Glimpsing the balance between earth and sky: a meeting ground for postmodernism and Christianity in four selected novels by Jeanette Winterson and John Irving

by Edwards, R.S.

Abstract (Summary)
The phrase “glimpsing the balance between earth and sky” in the thesis title is taken from Jeanette Winterson’s Oranges Are Not the Only Fruit. In this novel, the central character Jeanette believes she has glimpsed the possibility that human relationships can find their mirror in the relationship with God, as she understands the divine Other. This glimpse has set her wandering, trying to find such a balance.

This examination of four selected novels by Jeanette Winterson and John Irving shows that for Irving, “glimpsing the balance” means in part, giving voice to a strongly “Christian” view of humankind and human nature but in an age where the prevailing intellectual worldview is strongly sceptical of any Grand Narrative. The “voice” expressed in Irving’s work has to be situated, like Winterson’s, as one among many possibilities. Irving’s voice is itself masked as different, other/Other, freakish, in the narrative worlds he creates. Through his use of grotesque comedy as a vehicle for deeper philosophical concerns, Irving asks us: What after all in the postmodern world is the main show?

This thesis argues that if Winterson and Irving are testing or re-presenting a Christian worldview in a postmodern context, than they are asking whether Christianity is capable of assimilating and rising above the worst circumstances the world, writer, and life can throw at it. In Oranges Are Not the Only Fruit, Winterson tells a story of “forbidden love”, posed as a direct challenge to the prevailing way of knowing in her character’s community. In Gut Symmetries, she expands this challenge by employing the insights of quantum physics to make sense of the complexities raised by a triangular love relationship.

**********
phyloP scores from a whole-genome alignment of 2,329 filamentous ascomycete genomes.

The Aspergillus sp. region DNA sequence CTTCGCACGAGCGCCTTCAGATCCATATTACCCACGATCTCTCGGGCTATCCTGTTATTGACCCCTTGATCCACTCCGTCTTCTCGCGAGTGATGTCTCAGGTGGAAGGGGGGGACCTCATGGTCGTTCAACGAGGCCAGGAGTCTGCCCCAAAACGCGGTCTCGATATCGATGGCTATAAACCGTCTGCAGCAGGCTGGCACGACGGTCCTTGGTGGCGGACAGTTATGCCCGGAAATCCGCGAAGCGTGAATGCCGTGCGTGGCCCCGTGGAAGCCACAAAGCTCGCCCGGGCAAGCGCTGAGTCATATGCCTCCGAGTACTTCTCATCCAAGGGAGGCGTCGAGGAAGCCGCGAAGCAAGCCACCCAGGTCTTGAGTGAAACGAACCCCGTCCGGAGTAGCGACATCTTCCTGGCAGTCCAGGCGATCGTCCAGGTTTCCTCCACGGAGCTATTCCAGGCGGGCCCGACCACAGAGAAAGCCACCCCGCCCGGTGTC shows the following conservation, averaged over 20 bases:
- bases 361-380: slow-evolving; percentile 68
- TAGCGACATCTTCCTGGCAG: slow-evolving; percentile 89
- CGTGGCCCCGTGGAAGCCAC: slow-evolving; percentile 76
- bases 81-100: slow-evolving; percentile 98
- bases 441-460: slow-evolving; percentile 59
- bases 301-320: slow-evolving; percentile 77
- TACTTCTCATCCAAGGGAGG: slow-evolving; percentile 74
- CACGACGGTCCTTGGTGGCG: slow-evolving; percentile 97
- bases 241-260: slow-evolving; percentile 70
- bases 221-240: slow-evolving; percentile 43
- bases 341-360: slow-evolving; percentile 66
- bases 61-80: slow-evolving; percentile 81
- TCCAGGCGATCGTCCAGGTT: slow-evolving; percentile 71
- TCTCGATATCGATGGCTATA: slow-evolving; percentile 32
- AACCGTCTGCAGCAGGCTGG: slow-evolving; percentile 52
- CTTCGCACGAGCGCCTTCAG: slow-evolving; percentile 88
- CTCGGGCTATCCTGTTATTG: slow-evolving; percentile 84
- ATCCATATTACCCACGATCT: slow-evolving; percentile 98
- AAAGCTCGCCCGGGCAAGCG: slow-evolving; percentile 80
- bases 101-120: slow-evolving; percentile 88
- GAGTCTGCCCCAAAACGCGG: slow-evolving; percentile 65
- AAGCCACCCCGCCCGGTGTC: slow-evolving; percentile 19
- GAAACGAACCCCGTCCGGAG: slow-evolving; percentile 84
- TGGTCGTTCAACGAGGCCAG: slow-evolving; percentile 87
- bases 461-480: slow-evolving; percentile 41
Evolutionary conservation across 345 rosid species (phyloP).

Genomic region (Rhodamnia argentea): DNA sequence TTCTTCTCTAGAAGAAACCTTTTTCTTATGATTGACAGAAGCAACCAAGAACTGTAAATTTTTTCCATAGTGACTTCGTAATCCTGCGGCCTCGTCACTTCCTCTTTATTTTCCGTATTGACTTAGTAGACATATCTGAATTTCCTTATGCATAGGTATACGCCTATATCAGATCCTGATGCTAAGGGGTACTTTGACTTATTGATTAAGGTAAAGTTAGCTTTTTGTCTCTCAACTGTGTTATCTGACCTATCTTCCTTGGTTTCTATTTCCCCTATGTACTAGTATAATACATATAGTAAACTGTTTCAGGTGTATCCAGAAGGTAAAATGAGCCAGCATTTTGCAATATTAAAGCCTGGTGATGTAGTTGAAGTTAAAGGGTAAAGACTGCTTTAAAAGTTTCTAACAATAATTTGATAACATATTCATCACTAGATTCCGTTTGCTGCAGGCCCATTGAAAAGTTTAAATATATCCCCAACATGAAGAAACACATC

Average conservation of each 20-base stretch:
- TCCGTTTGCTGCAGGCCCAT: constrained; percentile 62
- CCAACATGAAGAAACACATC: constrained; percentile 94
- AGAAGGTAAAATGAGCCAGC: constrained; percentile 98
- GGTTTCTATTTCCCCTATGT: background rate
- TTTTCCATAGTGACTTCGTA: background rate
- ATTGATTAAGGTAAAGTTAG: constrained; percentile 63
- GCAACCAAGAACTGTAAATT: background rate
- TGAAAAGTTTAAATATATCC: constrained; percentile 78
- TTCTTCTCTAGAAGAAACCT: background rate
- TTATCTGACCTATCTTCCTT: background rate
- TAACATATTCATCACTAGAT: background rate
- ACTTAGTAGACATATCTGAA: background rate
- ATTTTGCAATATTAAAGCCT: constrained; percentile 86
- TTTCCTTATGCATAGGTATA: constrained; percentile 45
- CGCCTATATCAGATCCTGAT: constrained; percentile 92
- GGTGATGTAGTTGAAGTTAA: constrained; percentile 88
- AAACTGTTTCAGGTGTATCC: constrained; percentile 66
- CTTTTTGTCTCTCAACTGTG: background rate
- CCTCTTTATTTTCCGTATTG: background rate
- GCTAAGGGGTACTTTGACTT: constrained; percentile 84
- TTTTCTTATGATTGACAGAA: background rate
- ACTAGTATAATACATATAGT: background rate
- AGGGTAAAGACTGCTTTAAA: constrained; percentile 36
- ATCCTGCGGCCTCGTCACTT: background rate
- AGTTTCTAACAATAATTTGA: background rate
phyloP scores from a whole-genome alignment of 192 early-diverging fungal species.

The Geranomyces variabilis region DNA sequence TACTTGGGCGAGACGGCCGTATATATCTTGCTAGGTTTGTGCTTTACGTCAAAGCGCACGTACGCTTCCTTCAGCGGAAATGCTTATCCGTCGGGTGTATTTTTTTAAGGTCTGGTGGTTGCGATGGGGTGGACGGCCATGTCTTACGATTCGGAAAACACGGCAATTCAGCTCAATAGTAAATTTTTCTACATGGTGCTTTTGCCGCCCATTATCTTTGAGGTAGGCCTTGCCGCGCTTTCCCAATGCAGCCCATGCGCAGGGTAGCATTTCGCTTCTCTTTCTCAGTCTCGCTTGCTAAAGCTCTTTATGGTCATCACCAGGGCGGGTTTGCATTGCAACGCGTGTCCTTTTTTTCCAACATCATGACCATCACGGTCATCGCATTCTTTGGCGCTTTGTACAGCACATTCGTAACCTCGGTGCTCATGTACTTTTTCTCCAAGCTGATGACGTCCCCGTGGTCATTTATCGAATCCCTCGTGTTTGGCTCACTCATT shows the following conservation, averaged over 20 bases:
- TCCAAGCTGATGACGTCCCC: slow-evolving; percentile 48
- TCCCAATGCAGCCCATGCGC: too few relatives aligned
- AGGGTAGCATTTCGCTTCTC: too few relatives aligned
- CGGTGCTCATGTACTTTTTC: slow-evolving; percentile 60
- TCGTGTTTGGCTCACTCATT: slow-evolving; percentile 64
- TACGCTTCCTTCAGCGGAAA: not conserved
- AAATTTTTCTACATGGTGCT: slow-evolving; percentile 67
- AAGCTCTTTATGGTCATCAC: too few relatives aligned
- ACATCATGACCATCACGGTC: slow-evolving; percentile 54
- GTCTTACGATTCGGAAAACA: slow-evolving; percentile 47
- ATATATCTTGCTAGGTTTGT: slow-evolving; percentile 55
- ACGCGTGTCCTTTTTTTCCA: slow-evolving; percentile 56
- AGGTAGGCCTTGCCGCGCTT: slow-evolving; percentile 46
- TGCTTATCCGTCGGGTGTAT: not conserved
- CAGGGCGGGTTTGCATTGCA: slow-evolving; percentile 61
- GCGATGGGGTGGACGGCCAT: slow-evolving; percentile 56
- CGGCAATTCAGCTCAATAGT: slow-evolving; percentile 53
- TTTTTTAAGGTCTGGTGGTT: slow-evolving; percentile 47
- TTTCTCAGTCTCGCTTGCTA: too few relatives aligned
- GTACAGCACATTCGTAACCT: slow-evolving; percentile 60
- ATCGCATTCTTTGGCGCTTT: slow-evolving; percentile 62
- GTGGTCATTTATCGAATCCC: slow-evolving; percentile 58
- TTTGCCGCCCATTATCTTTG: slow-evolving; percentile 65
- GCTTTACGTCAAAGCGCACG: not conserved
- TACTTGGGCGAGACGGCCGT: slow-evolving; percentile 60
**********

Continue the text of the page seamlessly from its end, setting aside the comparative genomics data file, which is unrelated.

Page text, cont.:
Irving offers the story of Owen in A Prayer for Owen Meany as the kind of story which might possibly make a believer out of him; in short, that he would have to be a witness to some kind of miracle, something utterly inexplicable. In A Son of the Circus Irving narrates the quest for identity undertaken by an Indian doctor who is in every way a Displaced Person – the condition, he implies, of anyone who purports to find their piece of the truth.

The theoretical concerns of the postmodern project are examined through Lawrence Cahoone’s argument that postmodern writing offers criticism of: presence, origin, unity and transcendence through an analytical strategy of constitutive otherness. In each of their texts, Irving and Winterson are seen to use these four critical elements and to offer a postmodern strategy of re-presenting meaning through “constitutive otherness”. Both writers also employ a strategy of historiographic metafiction (as defined by Linda Hutcheon) as a means of constructing and re-presenting their narrated stories.

Postmodern paradox is compatible with what could be called a Christian plan for living, if the latter is in turn given an appropriate 1990s interpretation. The selected novels by Winterson and Irving are offered as contemporary evidence for this view. This thesis argues that the connection between postmodernism and other worldviews, particularly Christianity, is found in both projects’ process of making meanings through encounters with an other/Other.

Bibliographical Information:


School:Rhodes University

School Location:South Africa

Source Type:Master's Thesis



Date of Publication:01/01/1999

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